Monday, May 5, 2014
(B) is consistent with the declarant’s testimony and is offered to rebut an express or implied charge that the declarant recently fabricated it or acted from a recent improper influence or motive in so testifying
(B) is consistent with the declarant’s testimony and is offered:
(i) to rebut an express or implied charge that the declarant recently fabricated it or acted from a recent improper influence or motive in so testifying; or
(ii) to rehabilitate the declarant’s credibility as a witness when attacked on another ground....
So, does the amendment make sense? Respectfully, my answer is "no."
Let's look at the classic case of admissibility under the current version of Federal Rule of Evidence 801(d)(1)(B). Carl and Dan allegedly rob a bank. During the robbery, Dan allegedly shoots a bank teller. A few days after the robbery, Carl tells his friend Fred that Dan shot the seller. A few weeks later, Carl and Dan are arrested. Carl enters into a plea bargain with the prosecution, pursuant to which he will plead guilty to bank robbery and testify against Dan in exchange for the prosecution not charging him with felony murder.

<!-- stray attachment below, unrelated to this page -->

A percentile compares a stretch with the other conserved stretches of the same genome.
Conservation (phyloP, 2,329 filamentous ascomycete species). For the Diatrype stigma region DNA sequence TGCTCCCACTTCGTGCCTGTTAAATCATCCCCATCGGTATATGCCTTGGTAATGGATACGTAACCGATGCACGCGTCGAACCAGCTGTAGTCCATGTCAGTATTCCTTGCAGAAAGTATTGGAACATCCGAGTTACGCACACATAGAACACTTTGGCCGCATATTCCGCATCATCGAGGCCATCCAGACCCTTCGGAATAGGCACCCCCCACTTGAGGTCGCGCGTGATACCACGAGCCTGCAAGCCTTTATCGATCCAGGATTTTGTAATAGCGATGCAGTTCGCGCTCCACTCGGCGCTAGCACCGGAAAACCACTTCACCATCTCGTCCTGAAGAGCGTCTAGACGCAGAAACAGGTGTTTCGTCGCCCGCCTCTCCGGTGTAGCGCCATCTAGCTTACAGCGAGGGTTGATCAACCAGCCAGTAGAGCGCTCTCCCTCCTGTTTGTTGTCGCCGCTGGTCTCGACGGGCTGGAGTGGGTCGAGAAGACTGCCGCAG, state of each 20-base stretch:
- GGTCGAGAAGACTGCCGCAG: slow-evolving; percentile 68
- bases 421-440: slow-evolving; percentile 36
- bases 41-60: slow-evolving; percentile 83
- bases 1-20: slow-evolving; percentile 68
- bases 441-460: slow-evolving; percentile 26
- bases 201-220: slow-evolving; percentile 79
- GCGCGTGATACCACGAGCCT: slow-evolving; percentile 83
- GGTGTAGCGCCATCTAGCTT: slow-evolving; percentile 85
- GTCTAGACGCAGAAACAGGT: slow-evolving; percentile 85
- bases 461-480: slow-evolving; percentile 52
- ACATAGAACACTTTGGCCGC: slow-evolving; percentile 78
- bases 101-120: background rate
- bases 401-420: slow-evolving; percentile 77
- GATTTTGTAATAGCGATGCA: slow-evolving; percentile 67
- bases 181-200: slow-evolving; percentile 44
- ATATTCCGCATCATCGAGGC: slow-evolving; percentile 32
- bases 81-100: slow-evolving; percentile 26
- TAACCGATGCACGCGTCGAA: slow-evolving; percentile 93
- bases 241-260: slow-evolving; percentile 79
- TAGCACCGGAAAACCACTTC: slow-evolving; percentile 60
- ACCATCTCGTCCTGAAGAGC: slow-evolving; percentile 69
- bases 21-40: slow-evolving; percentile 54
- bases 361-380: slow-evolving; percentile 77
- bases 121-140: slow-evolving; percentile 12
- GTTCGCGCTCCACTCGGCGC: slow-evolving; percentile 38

At trial, Carl testifies that Dan shot the bank teller. On cross-examination, the defense asks Carl whether he is testifying pursuant to a plea bargain, implying that Carl's testimony is a recent fabrication based upon the plea bargain. At this point, the prosecution can introduce Carl's prior consistent statement to Fred, which preceded the plea bargain. Makes sense, right? Because the prior consistent statement preceded the plea bargain, it couldn't be the fruit of the poisonous tree.
Now, let's look at a case under new Federal Rule of Evidence 801(d)(1)(B)(ii). In this case, Ed is an eyewitness to a fatal fight in which Dan kills Vince. The day of the encounter, Ed gives a statement to Police Officer Peters, in which he says that Dan was the initial aggressor. At Dan's murder trial, Ed testifies that Dan was the initial aggressor. The defense then impeaches Ed with evidence of his five year old conviction for perjury. Under Rule 801(d)(1)(B)(ii), the prosecution could now introduce Ed's prior statement to Police Officer Peters.
But why? That prior statement does not precede the perjury conviction. And the point of the defense introducing the perjury conviction is to prove that Ed is generally a liar. Thus, I don't see why the prior consistent statement should be admissible. The prosecution's point in admitting it would be to prove that Ed has been consistent. But the defense's point in impeaching Ed is that he is consistently a liar.